July 23rd, 2003

Fishy Circumstances

Once upon a Wednesday

* I'm finally doing dissertation writing again today. Not having my computer has put a damper on my ability to work. It's not that I'm lacking computers, or backups of the data. It's just my setup is just how I want it on the machine that's still in for repairs. They're going to try replacing the screen again. At least it's under warranty now, since the repair job came with 90 days warranty on it.

* Several medievalists have been wandering my way lately. juniperus and minira are two, plus Andrea Lankin who co-writes a weblog, and who quite rightly asked to be included on the medievalist list. I could do it manually - but it's just so much easier to use the lovely update scripts which C. wrote, and which are designed to work on - guess what! - my computer.

* I'm back in class again. Latin started up again this week, and meets every morning. This week, we're reading something obscure from Bede's juvenalia.

* I finally got around to organizing my birthday party for this Friday. Indecision over where to go was the primary delaying factor.

* The rose bush is large and lovely and healthy. The clematis has grown about 8 inches. The mystery plant which came with one of the creeping thyme pots is now higher than the fencing around the deck. I hope it blooms soon so I can use the flowers to help figure out what it is. Only the alpine poppy is looking particularly pathetic at the moment, although the racoon traffic has been trampling some of the scotch moss.

* The carpet is going to be replaced next week, reports the landlady. I hope the weather is good so we don't have to cart the furniture downstairs, but can leave it on the deck instead.
Fishy Circumstances

Books

I read Under the Tuscan Sun last week while at home. It's a autobiographical account of a creative writing professor from California who buys a rundown Tuscan villa and renovates it, travelling and cooking some amazing food along the way, all with the help of her long-term partner. I found out today that it's been made into a movie for September (this year) release by Disney. The plot? A 30-something lawyer leaves her job, moves to Tuscany, and finds romance. Perhaps "made into a movie" is rather strong language for such a plot. It's safer to say that the movie was "loosely based" on the book of the same name.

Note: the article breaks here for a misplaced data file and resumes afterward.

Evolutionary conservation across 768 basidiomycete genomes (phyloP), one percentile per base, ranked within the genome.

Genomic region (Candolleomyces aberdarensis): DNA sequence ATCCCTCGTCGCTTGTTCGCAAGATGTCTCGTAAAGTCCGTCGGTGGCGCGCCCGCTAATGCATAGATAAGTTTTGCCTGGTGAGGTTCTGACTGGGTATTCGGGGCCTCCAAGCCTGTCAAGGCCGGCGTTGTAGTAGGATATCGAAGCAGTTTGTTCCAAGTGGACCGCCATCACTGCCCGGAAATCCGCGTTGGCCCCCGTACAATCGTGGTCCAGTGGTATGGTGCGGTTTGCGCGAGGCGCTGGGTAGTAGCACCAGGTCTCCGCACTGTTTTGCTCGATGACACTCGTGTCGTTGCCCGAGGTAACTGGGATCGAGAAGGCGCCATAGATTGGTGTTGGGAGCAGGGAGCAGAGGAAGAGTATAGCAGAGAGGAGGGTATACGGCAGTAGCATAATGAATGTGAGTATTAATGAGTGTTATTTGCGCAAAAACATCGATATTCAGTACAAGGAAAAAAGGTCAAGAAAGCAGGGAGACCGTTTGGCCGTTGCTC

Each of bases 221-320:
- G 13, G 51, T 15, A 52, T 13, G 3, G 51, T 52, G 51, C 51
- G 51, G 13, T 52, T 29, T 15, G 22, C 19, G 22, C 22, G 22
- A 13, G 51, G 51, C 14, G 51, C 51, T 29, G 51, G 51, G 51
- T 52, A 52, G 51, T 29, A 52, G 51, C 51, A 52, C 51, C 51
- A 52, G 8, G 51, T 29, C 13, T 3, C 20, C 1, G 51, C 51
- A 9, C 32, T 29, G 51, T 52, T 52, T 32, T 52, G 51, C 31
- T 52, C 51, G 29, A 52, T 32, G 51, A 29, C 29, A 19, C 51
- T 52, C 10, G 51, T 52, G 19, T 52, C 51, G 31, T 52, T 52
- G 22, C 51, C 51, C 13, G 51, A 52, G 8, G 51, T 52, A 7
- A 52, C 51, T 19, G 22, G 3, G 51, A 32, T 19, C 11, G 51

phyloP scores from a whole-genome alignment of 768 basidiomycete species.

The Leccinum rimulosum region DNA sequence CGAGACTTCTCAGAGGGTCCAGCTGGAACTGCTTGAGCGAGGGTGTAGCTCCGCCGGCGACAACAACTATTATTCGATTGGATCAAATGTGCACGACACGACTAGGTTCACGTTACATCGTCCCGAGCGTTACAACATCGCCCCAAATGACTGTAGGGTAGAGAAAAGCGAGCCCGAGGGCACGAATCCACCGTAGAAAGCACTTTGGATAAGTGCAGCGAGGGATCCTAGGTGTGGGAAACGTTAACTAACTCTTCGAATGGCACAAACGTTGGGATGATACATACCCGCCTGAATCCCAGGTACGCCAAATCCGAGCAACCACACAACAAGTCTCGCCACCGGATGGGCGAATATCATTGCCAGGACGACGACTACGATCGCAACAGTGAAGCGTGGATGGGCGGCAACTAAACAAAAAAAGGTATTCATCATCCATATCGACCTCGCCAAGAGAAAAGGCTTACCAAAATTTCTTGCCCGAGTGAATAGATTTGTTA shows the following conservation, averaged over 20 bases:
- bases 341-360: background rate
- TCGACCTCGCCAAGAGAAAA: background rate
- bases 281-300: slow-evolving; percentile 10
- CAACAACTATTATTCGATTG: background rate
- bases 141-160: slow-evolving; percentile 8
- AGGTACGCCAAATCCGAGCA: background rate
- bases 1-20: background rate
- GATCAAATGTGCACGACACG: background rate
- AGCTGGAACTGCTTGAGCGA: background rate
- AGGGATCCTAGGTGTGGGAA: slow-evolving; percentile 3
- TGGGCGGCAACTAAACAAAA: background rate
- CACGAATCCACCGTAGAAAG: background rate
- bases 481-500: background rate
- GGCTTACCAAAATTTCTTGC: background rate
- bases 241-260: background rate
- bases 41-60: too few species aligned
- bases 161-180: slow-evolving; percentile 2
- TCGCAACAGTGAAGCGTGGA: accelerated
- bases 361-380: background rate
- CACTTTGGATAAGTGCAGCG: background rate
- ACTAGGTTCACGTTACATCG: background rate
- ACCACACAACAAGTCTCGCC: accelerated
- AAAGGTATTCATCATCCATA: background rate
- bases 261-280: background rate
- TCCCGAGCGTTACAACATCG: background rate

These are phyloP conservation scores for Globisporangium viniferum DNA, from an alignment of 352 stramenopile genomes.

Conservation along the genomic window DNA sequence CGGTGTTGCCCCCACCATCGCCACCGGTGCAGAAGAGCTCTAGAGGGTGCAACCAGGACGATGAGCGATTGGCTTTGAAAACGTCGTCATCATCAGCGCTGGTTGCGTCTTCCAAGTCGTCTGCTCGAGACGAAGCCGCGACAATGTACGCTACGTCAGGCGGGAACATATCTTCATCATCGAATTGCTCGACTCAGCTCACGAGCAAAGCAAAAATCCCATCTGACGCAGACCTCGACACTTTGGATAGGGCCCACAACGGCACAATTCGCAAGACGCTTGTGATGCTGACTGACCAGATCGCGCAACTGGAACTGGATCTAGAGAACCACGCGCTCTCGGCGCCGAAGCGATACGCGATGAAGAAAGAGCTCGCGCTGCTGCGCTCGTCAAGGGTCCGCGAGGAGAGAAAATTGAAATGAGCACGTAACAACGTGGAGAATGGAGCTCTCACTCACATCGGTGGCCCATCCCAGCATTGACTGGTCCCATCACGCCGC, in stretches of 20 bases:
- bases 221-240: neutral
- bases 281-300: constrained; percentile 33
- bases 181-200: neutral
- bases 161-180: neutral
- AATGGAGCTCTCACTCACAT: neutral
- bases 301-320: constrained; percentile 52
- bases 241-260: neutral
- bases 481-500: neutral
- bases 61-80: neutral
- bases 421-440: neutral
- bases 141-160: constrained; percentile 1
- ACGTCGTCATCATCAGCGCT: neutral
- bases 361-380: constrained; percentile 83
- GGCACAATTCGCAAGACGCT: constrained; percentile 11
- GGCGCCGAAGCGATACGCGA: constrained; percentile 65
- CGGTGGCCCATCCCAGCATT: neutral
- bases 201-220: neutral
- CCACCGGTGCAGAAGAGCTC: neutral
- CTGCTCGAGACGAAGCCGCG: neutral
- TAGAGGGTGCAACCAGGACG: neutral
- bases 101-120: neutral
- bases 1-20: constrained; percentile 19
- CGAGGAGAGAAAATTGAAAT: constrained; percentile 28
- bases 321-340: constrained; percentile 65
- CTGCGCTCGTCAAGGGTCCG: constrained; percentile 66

Speaking of movies based on books, Michael Crichton's Timeline, which I read thanks to my German teacher loaning it to me after she heard I studied medieval technology, will be coming out in movie-form in November. My hopes for the movie version are not high, but then again, Crichton writes his books so that they are easy to turn into movies these days. Trivia: one of my advisor's books is cited in Crichton's footnotes for the book.

I also reread the Dirk Gently books while I was at home since I hadn't read them in so many years that I couldn't remember the plots anymore.

Meanwhile, the postal service delivered the last of my outstanding Indigo book orders today: James Dyson's A History of Great Inventions. (Yes, that's the Dyson of vacuum cleaner fame.) It's actually fairly well done, given its target audience, as long as you ignore the dust jacket blurbs, and all the section titles, subtitles, and precise dates which are given for each and every invention on back into the far reaches of history past. And it has lots of pretty pictures.